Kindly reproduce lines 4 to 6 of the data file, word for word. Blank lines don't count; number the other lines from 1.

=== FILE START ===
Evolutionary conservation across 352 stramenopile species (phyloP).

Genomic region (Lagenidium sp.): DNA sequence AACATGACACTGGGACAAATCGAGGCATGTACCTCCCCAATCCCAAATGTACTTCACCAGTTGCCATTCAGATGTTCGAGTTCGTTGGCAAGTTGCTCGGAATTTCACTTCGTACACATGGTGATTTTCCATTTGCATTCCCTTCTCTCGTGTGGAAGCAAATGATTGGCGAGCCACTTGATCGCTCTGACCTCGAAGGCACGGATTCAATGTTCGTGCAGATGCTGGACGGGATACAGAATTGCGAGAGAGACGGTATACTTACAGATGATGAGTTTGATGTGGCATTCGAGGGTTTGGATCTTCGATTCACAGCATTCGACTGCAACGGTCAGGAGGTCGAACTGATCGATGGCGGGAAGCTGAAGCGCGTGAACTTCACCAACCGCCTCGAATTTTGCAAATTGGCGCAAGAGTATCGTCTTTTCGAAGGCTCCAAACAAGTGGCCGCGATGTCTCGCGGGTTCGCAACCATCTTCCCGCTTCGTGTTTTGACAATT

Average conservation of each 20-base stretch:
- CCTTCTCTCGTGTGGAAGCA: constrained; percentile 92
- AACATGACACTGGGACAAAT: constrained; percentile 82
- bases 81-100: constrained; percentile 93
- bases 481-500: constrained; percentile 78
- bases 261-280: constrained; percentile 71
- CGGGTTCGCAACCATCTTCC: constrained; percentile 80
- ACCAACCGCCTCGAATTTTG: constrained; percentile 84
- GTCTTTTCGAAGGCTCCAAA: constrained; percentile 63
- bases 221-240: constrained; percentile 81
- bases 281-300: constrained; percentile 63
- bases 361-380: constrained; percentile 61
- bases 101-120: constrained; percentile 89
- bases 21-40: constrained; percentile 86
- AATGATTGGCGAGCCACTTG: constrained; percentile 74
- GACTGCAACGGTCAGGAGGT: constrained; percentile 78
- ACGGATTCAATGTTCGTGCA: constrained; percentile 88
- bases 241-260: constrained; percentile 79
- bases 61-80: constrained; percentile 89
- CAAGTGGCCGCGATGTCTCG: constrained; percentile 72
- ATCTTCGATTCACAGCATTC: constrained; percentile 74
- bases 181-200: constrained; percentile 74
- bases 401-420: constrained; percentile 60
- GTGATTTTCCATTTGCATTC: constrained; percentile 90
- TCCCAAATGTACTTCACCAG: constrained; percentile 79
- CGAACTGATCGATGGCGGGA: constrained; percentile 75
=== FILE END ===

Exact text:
- CCTTCTCTCGTGTGGAAGCA: constrained; percentile 92
- AACATGACACTGGGACAAAT: constrained; percentile 82
- bases 81-100: constrained; percentile 93